The first thing I read this morning was a Bloomberg preview of Fed Chair Yellen’s speech today at 12:30. It was titled: Yellen Speech May Offer Little Clarity After Vagueness Paid Off.
I obviously have no beef with Bloomberg, I am not one to shoot the messenger. But I’m not sure that six months after the Fed’s first rate increase in 9 years that the vagueness is helping financial markets. Their continued uncertainty on the path toward further tightening has actually created a shit-ton of volatility in risk assets. Yes we’ve seen a 5% decline in the U.S. Dollar from the mid December FOMC meeting, which the FOMC can take a slight victory lap on. But the 10 year Treasury yield has dropped nearly 50 bps from 2.25%, now less than 50 bps from all time lows, a far cry from what you would expect from talking up tightening, even with a vague road-map.
When Yellen last spoke on May 27th, this was her less than specific commentary about the potential for near term rate increases:
“It’s appropriate — and I’ve said this in the past — for the Fed to gradually and cautiously increase our overnight interest rate over time,”
“Probably in the coming months such a move would be appropriate.”
Got it. Clear as mud. Given last week’s generally weak global manufacturing data, and Friday’s massive disappointment in May non-farm payrolls, and substantial downward revision to April and March in the U.S., in today’s speech, Ms. Yellen is likely to crank up the vagueness and rip off the knob.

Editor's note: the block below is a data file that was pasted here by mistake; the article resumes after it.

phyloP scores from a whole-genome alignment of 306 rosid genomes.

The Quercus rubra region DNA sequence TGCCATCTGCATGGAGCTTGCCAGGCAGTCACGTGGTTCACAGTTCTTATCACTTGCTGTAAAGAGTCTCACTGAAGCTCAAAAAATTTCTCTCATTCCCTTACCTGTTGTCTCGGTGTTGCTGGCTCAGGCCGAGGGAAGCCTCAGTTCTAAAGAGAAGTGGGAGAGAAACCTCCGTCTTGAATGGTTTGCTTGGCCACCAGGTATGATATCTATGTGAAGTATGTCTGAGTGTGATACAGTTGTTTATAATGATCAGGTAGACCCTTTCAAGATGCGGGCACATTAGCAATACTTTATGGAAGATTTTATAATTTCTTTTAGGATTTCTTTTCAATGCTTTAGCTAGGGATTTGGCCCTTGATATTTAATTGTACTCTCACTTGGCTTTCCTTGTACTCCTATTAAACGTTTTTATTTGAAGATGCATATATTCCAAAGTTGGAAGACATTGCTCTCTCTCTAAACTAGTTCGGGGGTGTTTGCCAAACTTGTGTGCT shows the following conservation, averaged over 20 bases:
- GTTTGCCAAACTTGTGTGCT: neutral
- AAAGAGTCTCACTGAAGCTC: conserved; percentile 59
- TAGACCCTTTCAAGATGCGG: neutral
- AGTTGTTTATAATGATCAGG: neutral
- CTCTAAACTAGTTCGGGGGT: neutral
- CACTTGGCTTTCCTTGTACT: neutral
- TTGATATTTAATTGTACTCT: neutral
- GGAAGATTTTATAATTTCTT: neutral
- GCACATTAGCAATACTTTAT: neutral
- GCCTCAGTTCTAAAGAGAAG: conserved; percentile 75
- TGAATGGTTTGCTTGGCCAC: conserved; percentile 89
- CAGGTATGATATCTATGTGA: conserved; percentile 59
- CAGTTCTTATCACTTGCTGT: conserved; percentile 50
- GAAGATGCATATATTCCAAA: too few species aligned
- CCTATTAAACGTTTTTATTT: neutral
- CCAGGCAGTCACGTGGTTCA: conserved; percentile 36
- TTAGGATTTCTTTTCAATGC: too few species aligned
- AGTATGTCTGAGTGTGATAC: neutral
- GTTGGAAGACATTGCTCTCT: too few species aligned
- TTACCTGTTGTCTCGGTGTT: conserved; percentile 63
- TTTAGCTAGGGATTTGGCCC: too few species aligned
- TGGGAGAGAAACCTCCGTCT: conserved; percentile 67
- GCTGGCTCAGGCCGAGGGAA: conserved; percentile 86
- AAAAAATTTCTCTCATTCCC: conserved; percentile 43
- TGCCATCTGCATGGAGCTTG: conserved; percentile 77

The fact is the Federal Reserve has lost control of their message and with it their intent to normalize monetary policy. At some point the powers that be will need to tell it to us straight-up, or we will be subject to downward volatility shocks like we saw in the fall of 2014 after QE ended, or the Summer of 2015 when we saw a commodity implosion as a result of the rise of the U.S. dollar at the end of QE, and then again in January/February when diverging monetary policy of the U.S. and the rest of the world threatened the stability of years of crisis monetary policy that has kept a very fragile global economy dependent on very easy money.
Ms. Yellen and her cohorts must have had a decent feel for the weak economic data leading up to her May 27th speech that suggested a continued commitment to tighter monetary policy here in the U.S. in 2016, despite the epic rise of global sovereign debt that now has a negative yield the world over:
Negative Yield on Government Bonds on Earth
— Lawrence McDonald (@Convertbond) June 5, 2016
It’s been my view for a while now that the Federal Reserve has no real intent of normalizing interest rate policy anytime soon (given the state of the global economy) and the fragility of financial markets. They just want to tease it and get results without actually doing it. At least not in any aggressive way. I doubt today’s speech will do much to change that.
But Friday’s knee-jerk reaction lower in stocks after the weak jobs data suggests that bad news for our, and the global economy may start being taken as bad news for risk assets. All you have to do is look at the performance of European and Japanese equities since their sovereign debt has been submerged below the zero interest bound, with the Euro Stoxx 50 and the Nikkei in Japan both down about 20% from last summer’s 52 week highs.
This long term trend of the 10 year Treasury yield seems unlikely to reverse anytime soon: